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today the highest court in europe ruled that individuals can ask google and others their intentions to remove links to content found in search results with their name. the ruling which cannot be appealed and does not apply outside of europe was a surprise to many and has big consequences for the future of online privacy. google called the ruling disappointing and said it would need to analyze the decision. >> valerie champagne, very good job. a "last word" tradition. >> thank you. >> did you enjoy your internship? >> it has been fantastic. dream come true. >> is there anything you think you'll remember or that you learned here? >> so much. just i really need to be able to multitask. and just everyone here really, really loves their job and just kind of enjoy my job, love doing it, come into work happy. that's kind of my takeaways. >> good. well, i think you did lawrence proud here. >> oh, yeah. >> carrying on the tradition, valerie, and thank you for interning with us. >> thanks so much. i loved it.
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state's same-sex marriage ban. and a decision in that case could actually affect marriage equality in north carolina, south carolina and west virginia. and in another conservative-leaning state, arkansas, a circuit court judge struck down the state's same-sex marriage ban on friday. that is not sitting well with the state's former governor, mike huckabee, who called for the impeachment of that judge. while judges may be impeached on conduct, it's an issue, in fact, that arkansas knows all too well. arkansas governor orville favis called for the impeachment of the very judge who ordered the integration of little rock central high school in the fall of 1957. joining me for an exclusive interview, pulaski county clerk larry crane who began issuing marriage licenses to same-sex couples yesterday in little rock, arkansas. welcome. >> i'm glad to be here with you. >> all right. larry, tell me how it was welcoming some of those couples yesterday.
set the scene. what happened? >> by 7:00 in the morning, we had probably 200 or more people standing on the courthouse steps. and at 7:00, i went out and welcomed them. i told them that we wanted them to feel welcome and that we wanted them to be comfortable. and that it was going to be crowded back where our marriage licenses are issued. then we led them back, and it all started. and it was crowded. and it was frustrating because we were fumbling through a brand-new computer system that didn't want to work for a while. >> mm-hmm. >> and it was absolutely the most joyful-filled day that i have ever seen. >> wow. you mentioned joy. we have some footage here of a woman who got married at your courthouse. let's take a look at that. >> i figured we'd be the last.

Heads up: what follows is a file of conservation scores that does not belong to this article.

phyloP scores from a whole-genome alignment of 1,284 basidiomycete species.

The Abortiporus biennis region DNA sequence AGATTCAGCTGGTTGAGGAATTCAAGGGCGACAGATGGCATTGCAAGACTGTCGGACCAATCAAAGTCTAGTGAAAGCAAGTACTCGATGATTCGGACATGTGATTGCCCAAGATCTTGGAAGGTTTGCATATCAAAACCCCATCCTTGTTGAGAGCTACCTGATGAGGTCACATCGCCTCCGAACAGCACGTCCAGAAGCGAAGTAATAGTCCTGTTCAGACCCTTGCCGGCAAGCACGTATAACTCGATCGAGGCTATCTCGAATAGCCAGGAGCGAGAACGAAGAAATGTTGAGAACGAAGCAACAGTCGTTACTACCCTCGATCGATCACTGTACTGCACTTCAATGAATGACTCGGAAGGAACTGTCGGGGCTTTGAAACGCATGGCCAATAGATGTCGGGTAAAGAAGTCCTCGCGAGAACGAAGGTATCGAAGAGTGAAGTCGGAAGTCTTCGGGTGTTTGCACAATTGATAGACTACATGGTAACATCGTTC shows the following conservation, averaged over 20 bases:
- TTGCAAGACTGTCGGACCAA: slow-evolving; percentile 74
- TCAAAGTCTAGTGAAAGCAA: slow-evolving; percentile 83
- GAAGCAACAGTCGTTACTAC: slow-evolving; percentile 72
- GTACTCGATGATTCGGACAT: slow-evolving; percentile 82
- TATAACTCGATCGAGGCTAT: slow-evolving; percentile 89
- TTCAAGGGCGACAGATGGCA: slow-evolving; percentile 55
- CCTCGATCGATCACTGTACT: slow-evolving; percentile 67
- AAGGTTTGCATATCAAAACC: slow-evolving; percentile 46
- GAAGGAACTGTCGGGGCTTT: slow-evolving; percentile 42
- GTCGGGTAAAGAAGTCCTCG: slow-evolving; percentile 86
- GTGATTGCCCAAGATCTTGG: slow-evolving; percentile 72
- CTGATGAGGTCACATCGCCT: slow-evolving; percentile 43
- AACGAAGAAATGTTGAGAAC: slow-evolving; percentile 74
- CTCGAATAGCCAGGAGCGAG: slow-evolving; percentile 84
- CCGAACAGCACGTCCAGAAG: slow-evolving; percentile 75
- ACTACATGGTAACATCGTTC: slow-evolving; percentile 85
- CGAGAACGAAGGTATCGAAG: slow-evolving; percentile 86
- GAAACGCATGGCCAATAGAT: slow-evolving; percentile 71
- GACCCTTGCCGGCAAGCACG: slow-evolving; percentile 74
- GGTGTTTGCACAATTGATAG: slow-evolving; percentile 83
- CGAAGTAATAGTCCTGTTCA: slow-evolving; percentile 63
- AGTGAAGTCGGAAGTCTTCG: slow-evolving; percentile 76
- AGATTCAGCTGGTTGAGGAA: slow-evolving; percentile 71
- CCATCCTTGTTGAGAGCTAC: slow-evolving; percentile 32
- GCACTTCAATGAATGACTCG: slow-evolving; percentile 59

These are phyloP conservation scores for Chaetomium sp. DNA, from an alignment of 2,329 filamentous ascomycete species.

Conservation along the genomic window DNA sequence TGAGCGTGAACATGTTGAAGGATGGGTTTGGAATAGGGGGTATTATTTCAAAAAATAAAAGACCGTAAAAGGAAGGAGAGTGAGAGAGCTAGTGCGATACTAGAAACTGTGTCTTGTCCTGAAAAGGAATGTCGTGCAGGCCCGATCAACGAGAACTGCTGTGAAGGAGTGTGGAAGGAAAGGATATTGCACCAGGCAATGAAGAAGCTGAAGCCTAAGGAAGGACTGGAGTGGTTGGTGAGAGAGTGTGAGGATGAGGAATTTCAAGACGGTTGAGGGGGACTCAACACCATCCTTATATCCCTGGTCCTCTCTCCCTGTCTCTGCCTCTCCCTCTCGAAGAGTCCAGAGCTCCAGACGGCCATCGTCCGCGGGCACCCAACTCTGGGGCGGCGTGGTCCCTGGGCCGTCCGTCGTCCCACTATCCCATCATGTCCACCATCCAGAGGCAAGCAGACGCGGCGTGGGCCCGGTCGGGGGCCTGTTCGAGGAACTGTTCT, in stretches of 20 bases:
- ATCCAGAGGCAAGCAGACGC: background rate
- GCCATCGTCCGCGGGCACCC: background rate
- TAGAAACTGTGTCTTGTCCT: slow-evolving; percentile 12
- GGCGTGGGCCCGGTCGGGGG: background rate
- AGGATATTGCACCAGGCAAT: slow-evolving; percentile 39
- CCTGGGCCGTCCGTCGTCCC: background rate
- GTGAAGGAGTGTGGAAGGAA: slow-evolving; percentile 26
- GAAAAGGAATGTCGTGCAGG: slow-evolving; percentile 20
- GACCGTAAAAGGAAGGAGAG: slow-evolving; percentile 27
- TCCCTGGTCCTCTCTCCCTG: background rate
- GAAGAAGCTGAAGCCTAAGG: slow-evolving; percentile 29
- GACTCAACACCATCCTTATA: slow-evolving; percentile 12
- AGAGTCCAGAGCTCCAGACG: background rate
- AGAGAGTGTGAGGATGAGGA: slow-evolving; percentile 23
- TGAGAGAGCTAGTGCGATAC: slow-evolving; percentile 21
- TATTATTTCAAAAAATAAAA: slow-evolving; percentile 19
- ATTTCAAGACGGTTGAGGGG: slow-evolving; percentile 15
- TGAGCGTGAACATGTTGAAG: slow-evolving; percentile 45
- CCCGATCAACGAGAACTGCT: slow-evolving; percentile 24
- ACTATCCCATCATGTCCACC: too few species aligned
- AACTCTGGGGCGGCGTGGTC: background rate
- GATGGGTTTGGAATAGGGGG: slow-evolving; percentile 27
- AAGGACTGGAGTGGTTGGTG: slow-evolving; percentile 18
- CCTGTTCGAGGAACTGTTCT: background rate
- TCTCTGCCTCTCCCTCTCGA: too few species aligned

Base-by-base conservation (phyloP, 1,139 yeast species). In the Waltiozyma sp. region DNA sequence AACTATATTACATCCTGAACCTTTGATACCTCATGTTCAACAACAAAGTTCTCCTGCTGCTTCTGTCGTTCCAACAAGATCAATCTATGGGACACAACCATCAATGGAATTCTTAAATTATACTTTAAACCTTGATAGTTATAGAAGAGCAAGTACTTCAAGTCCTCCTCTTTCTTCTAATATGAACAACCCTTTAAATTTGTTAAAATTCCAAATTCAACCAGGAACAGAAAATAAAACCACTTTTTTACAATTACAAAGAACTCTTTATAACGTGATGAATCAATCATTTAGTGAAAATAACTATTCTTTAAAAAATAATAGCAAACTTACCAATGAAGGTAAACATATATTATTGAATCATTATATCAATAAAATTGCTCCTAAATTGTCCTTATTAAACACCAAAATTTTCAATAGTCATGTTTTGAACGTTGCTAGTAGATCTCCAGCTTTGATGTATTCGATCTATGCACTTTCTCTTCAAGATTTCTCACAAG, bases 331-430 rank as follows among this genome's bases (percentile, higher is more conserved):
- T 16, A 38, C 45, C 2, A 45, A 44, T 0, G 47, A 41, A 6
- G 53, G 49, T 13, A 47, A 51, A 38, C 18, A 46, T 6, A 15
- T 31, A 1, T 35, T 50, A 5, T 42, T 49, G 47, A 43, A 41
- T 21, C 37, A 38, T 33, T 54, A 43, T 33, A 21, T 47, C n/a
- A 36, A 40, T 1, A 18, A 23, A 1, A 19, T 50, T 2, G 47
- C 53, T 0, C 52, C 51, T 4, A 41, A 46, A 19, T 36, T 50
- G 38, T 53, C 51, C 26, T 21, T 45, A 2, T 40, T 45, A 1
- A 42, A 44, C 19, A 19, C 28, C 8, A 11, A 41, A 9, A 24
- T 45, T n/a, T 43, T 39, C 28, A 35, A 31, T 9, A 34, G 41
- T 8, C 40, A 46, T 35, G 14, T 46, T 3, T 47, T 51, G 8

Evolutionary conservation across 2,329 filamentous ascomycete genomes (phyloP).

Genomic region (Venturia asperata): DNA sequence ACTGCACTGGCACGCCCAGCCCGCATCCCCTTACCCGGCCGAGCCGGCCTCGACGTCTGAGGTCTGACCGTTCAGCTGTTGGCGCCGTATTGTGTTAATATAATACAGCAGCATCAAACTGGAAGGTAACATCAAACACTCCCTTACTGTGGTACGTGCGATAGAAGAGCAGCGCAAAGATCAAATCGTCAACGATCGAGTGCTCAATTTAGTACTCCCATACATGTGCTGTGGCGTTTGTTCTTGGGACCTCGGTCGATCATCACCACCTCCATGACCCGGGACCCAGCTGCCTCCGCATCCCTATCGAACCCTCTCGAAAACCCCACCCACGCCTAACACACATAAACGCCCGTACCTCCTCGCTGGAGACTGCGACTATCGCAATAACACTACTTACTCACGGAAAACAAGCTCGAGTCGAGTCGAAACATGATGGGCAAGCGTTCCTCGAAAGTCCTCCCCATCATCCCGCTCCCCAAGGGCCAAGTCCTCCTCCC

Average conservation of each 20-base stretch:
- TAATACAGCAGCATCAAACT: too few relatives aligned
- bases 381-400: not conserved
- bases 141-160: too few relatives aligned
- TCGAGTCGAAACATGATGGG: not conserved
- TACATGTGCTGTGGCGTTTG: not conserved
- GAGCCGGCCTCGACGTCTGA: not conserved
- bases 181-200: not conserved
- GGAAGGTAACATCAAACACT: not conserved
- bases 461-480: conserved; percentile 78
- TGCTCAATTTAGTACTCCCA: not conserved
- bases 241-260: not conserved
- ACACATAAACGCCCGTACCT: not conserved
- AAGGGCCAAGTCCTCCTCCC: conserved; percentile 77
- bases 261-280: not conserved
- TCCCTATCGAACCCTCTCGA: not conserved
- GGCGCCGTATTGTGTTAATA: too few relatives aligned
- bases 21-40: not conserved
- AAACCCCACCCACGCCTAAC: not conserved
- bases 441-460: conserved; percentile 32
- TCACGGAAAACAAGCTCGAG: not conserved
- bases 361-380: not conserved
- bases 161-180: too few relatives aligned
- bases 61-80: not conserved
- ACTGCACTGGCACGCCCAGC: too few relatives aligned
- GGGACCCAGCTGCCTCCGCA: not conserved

sure enough i'd be standing here talking to you with my family fixing to do one of the greatest things in the world and be with my wife. >> tell us if you agree, we actually see what it looks like when these bans get struck down and when people can do this, and it seems to me, at least, watching from the outside here, very different from a lot of the dire warnings we were hearing from people who explained why we needed these bans in the first place. >> it was odd that there were only two protesters at our courthouse, which is very different from anything that i think anyone expected. and there were only happy people involved. >> and you know, as i mentioned in the top of the news item here that we have the breaking news out of idaho, which is a very conservative state. it's near where i grew up. a lot of parts of idaho we think of as pretty darn as conservative as you can get. i want to put up a map of which
states do allow same-sex marriage. no southern states allowing it. all of them have certain types of bans as we're discussing. and yet, do you think, larry, the politics are shifting rather quickly? >> i think that it's moving unbelievably rapidly. i think that the issue has great momentum and that it really is picking up speed. i don't think that the issue will stand very long at all before it's nationwide. >> and i know you've worked for bill clinton, mark prior. do you think a lot of these politicians just have to follow the winds there? >> you know, bill clinton came out a good while ago in favor of gay marriage, and i believe that hillary has, too. >> mm-hmm. >> mark prior has been -- has been in favor of equal rights for all people for a long, long time. and those are just the people in arkansas. that's what you get when you come here. >> mm-hmm. >> well, i want to congratulate you on the work you're doing and
say larry crane, thanks for joining us. you got tonight's "last word." >> thank you. >> thanks. i am ari melber in for lawrence o'donnell. "all in with chris hayes" is up next. good evening from new york. i'm chris hayes. at this hour the first execution in this country since the botched execution in oklahoma has been stayed. stayed by the fifth u.s. circuit court of appeals. a dramatic last-minute reprieve from a normally very, very conservative court that gives lawyers for a texas death row inmate a fair opportunity to prove the inmate's iq is too low for him to be eligible for the death penalty. robert james campbell had, through his lawyers, challenged his execution on additional possibly more far-reaching grounds that the drug execution policy is unconstitutional in